We’ll announce the winning slogan and unveil the design at a launch party and happy hour on August 20 at 6 p.m. at Dirty Coast’s new Marigny location (2121 Chartres Street, New Orleans, LA).

We hope to see you there!


Ten Years after Katrina, What the BP Settlement Means for Louisiana Restoration

July 16, 2015 | Posted by lbourg in 19 Priority Projects, 5 Years Later, BP Oil Disaster, Community Resiliency, Diversions, Hurricane Katrina, Hurricanes, K10, Restoration Projects, RESTORE Act, Science

By Steve Cochran, Director, Mississippi River Delta Restoration Program, Environmental Defense Fund

Ten years ago, just after Hurricane Katrina, I was asked to talk to Environmental Defense Fund’s board about the place where I grew up, the New Orleans area that had been hit so hard.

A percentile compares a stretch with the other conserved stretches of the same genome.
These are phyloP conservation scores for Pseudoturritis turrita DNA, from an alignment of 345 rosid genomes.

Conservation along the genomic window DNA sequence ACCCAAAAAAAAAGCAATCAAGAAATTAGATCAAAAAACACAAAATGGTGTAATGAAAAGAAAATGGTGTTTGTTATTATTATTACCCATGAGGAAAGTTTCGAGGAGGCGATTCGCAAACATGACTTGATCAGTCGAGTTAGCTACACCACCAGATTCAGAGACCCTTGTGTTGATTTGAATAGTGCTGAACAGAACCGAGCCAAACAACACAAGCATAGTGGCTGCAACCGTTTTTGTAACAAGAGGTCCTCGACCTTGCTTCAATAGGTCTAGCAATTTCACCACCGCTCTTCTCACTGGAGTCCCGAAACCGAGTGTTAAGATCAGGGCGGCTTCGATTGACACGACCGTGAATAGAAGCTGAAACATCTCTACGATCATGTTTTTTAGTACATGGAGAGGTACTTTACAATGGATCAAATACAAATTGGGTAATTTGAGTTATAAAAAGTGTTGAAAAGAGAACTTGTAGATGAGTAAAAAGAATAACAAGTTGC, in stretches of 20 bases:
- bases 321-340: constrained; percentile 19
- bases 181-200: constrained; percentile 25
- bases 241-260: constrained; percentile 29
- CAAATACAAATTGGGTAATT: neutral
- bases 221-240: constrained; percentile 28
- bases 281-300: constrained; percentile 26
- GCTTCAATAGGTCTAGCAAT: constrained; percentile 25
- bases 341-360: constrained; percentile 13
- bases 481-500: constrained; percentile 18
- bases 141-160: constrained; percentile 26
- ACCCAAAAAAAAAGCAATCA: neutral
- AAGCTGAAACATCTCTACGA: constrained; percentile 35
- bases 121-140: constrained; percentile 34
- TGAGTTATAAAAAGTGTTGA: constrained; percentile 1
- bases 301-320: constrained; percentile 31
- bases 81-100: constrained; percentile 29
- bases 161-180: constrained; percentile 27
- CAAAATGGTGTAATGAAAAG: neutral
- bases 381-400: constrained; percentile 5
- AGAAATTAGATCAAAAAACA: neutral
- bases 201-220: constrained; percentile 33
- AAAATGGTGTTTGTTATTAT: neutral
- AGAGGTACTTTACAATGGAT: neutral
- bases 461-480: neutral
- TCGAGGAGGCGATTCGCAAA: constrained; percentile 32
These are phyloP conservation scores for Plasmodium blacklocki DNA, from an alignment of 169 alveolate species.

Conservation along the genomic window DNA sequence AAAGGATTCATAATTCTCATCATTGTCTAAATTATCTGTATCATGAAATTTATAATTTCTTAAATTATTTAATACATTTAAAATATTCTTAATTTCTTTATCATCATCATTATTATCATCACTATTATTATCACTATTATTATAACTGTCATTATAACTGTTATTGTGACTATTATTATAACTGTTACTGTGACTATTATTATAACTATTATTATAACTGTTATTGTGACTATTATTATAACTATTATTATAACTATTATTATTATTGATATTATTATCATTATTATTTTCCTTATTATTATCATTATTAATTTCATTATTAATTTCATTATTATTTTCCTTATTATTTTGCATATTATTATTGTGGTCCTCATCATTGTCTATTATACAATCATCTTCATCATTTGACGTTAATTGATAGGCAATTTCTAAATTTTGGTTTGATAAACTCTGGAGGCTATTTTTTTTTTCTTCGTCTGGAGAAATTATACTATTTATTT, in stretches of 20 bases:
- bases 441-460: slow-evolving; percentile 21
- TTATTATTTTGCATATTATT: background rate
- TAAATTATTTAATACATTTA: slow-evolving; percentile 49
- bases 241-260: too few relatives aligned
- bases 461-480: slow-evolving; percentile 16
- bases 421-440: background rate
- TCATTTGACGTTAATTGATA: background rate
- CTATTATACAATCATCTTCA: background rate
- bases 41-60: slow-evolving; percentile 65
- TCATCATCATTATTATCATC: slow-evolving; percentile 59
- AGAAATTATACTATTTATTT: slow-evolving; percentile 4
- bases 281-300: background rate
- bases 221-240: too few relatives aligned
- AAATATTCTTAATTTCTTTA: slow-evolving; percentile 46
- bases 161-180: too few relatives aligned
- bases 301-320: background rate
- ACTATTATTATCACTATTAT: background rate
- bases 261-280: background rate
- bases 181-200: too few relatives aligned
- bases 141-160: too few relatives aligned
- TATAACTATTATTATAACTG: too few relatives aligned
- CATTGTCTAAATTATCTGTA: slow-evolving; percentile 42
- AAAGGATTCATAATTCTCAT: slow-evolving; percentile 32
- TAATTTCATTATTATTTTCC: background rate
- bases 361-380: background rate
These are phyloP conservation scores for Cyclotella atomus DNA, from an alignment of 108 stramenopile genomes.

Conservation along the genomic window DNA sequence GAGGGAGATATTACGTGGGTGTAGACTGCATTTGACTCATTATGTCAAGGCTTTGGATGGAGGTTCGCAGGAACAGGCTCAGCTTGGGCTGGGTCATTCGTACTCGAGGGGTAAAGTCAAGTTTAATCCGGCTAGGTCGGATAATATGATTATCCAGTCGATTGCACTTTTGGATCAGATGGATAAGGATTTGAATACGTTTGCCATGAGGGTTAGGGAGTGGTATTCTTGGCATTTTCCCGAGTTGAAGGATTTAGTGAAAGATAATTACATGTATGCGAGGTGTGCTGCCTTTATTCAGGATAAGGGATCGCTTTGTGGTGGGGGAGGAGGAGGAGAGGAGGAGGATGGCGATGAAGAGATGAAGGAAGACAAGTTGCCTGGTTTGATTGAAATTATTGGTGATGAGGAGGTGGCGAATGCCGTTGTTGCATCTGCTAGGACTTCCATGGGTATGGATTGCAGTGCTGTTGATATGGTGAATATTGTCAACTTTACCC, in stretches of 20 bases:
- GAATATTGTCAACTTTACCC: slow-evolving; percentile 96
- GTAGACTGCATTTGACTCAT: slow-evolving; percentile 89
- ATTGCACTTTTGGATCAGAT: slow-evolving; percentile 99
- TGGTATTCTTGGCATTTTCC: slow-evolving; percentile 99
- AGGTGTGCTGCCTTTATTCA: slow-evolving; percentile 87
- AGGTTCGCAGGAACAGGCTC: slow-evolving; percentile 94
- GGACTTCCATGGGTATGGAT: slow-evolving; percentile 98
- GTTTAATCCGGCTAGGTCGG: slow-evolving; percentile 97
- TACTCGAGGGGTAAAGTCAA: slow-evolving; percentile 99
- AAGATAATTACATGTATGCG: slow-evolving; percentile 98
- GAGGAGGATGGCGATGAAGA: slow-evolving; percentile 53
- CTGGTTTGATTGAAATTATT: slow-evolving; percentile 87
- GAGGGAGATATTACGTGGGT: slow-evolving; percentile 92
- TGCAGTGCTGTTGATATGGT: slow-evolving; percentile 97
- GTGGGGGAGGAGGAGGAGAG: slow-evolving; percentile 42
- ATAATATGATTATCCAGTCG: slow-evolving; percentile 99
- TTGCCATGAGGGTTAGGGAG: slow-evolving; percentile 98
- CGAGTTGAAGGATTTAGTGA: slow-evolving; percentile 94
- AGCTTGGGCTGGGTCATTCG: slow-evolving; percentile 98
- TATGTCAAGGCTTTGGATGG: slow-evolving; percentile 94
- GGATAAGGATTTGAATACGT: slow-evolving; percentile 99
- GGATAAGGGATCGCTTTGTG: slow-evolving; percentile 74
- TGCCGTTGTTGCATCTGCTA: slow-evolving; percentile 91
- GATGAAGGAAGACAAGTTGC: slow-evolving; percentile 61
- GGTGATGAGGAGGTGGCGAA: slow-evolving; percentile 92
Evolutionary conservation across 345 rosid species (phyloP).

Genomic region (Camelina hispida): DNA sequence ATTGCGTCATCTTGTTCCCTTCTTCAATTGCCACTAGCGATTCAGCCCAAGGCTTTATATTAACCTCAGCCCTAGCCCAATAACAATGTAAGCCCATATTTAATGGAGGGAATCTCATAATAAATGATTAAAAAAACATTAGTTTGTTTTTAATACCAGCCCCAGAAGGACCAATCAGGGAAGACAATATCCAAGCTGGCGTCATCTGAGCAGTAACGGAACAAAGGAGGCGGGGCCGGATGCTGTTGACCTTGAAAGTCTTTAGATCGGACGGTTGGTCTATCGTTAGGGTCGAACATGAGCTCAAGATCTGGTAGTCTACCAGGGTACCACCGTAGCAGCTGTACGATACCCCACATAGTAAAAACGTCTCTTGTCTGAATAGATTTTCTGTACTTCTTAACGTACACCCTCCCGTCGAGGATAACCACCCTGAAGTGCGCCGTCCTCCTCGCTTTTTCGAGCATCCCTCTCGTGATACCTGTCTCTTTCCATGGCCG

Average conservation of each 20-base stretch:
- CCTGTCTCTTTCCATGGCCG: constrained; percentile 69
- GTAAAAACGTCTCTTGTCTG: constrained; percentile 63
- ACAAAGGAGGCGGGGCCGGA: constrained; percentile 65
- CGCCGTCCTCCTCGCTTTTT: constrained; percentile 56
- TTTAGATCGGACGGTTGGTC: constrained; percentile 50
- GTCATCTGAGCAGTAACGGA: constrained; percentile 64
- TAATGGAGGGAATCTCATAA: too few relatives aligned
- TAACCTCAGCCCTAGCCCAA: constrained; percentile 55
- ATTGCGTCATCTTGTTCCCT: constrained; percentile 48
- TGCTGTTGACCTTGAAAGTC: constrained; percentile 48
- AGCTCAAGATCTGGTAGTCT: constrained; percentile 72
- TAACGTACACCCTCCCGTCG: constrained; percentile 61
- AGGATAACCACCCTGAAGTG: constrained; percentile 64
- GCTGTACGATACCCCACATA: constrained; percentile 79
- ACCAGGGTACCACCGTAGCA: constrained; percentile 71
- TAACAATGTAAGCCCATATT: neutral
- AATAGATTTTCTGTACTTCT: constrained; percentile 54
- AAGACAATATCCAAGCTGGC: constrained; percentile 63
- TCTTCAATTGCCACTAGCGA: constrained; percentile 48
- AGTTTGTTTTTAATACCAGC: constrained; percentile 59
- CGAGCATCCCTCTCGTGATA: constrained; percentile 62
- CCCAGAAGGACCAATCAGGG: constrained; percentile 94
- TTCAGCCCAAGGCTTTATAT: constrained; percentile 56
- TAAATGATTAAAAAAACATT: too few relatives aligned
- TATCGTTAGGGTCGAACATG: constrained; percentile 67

I remember two things about that discussion. One was my voice breaking unexpectedly (and embarrassingly) as we talked through pictures of the Katrina aftermath and came across places I intimately knew.

As an adult, I had developed a love/hate relationship with my home – loving the beauty, the people, the community and the culture, but frustrated by what I saw as the general tolerance of mediocrity and corrupt politics that limited its possibilities. That frustration had pushed the love down, and I had moved away. But there it was again. Sometimes you don’t know how much you care.

The second thing I remember was saying that the Katrina response was a deep test of our governments – local, state and national. As we know now, in that moment, it was a test they failed. But fast forward to July 2, 2015, the day a global settlement was announced in the Deepwater Horizon oil spill case. It was a day when governments rose to the occasion. The result was literally the largest environmental settlement in U.S. history.

The BP Settlement and Louisiana Coastal Restoration